various areas of the game and when you meet certain NPC’s. Some followers pay
attention to the storyline and change their comments too. All followers will
take a share of the loot that you find, and they sell it when they get back to
Q: What game engine does this title use and what did it allow
you to realize graphically that is instrumental to the look at feel of the game?
Tim: We used a modified Arcanum engine, but we replaced
the characters with 3D models, which gave us fluidity to movement and lots of
armor variations in a smaller memory footprint than sprites. We also replaced
the tiled background with rendered backgrounds, which are extremely detailed and
Q: The Temple of Elemental Evil features what amounts to a
non-linear progression through the game. What determines the path players take
throughout the game and, in general terms, what are some of the endings they may
reach – such as will they end up unwittingly aiding the return of the evil
Tim: The player’s path is partially determined by choices
made early in the game (like choice of party alignment) and partially by choices
made while playing (like whether to keep a certain item or to kill a certain
creature). The endgame slideshow shows the results of all of your player’s
actions (or lack of action), so many people should be encouraged to a play again
and see if they can change the ending.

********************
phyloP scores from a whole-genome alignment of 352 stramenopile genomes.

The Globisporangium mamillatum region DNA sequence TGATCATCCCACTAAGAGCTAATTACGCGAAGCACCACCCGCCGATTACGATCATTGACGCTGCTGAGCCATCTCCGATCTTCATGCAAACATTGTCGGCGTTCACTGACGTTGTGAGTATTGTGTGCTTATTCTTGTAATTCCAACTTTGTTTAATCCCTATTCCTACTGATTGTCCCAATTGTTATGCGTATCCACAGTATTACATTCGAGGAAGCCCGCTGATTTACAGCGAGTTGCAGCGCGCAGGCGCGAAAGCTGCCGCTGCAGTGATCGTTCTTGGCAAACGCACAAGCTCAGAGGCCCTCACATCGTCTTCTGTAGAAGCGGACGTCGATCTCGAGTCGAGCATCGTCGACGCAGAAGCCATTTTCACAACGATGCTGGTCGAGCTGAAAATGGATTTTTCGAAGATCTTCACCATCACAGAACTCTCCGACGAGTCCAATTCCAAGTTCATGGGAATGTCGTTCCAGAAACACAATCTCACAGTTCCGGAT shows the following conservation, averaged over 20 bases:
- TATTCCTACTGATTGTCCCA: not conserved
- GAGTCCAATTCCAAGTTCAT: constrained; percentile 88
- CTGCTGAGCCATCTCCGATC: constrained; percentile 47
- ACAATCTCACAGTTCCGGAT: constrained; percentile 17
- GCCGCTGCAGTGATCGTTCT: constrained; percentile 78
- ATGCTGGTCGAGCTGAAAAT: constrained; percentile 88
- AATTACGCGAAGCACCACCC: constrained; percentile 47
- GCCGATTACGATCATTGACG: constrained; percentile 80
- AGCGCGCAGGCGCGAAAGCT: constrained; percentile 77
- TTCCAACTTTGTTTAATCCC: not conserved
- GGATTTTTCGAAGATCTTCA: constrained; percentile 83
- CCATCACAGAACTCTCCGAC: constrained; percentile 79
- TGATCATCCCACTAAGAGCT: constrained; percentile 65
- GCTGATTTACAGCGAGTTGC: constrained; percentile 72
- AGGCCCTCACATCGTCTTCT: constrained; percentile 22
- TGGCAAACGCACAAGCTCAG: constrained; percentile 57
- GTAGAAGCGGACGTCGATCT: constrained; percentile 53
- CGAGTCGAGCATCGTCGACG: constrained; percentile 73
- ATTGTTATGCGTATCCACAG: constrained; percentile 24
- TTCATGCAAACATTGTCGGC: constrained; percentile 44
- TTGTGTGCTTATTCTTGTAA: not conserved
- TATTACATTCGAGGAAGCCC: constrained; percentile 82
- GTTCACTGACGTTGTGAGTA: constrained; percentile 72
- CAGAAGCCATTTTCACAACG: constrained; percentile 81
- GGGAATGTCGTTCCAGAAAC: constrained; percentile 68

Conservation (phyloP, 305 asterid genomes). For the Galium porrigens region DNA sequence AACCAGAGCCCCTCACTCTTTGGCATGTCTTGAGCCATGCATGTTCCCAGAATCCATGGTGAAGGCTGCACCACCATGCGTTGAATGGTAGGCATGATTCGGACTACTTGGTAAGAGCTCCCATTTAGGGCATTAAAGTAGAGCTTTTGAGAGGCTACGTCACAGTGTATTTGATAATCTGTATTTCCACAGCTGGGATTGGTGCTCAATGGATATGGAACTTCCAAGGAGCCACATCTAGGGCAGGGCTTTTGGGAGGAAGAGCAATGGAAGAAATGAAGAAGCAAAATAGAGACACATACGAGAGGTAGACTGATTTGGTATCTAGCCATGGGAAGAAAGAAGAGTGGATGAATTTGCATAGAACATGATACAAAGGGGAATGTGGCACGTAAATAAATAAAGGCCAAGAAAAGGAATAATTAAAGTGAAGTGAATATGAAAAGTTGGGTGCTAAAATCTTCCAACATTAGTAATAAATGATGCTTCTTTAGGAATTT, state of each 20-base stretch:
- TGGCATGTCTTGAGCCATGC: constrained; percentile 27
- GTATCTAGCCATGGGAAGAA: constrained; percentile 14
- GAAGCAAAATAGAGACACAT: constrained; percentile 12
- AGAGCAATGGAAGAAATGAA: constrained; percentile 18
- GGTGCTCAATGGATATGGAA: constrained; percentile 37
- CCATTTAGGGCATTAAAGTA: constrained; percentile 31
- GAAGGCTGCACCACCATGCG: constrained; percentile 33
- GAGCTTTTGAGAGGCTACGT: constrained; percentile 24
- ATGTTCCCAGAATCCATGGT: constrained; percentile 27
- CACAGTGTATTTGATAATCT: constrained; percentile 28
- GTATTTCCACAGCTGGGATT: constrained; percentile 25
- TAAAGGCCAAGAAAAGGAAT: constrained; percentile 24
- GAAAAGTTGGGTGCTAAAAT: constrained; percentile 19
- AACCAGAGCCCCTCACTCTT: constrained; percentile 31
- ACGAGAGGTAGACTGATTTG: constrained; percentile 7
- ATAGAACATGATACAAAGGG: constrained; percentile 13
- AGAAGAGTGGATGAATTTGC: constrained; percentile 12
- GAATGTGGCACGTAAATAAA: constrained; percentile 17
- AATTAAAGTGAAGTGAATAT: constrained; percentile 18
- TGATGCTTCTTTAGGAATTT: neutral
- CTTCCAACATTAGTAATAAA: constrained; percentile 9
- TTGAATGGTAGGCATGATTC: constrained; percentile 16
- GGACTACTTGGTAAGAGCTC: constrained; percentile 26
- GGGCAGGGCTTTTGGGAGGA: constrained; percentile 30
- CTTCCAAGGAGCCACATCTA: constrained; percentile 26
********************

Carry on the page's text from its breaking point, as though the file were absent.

Q: The Web site to this game features a very brooding musical
underscore. How reflective of the game action is the program music? Is it all
original? Who is responsible for the sound quality of the game?
Tim: Ron Fish did the music for the game, and it is all
original. I think he did a great job in matching music to the feel of each area.
Q: This is the first PC game based on the Greyhawk module. In
bringing this game to life, what elements were essential to keeping the flair
and style of this title?
Tim: The Greyhawk world is big, and even though the
adventure takes place in a small area, there are lots of people from different
parts of the world. Also, the adventure has drawn the attention of some powerful
entities, and we kept their involvement in the game, so the player has a chance
of making some world-changing decisions when he interacts with these creatures.
Q: How many different environments are there? How many
different weapons can players employ throughout the course of the game?
Tim: We have indoor and outdoor maps, including swamps,
forests, grasslands, dungeons, ruined forts and a couple of villages. We also
have a few extra-planar maps, which add some unique play areas to the game.
We put in all of the basic weapon types, including most simple,
martial and exotic weapons. Considering that we implemented weapon-crafting
rules, you can make lots of different weapons: shocking staves, flaming swords,
and frost bows, to name a few.
Q: What do you feel are the most dynamic elements of this
title that will have players devouring the game play for hours on end?
Tim: The world reacts to the player’s actions by changing
NPC reactions and dialogs. I think people will enjoy exploring the world to see
what kinds of quests they can uncover and which lead to special reputations
being applied to the party.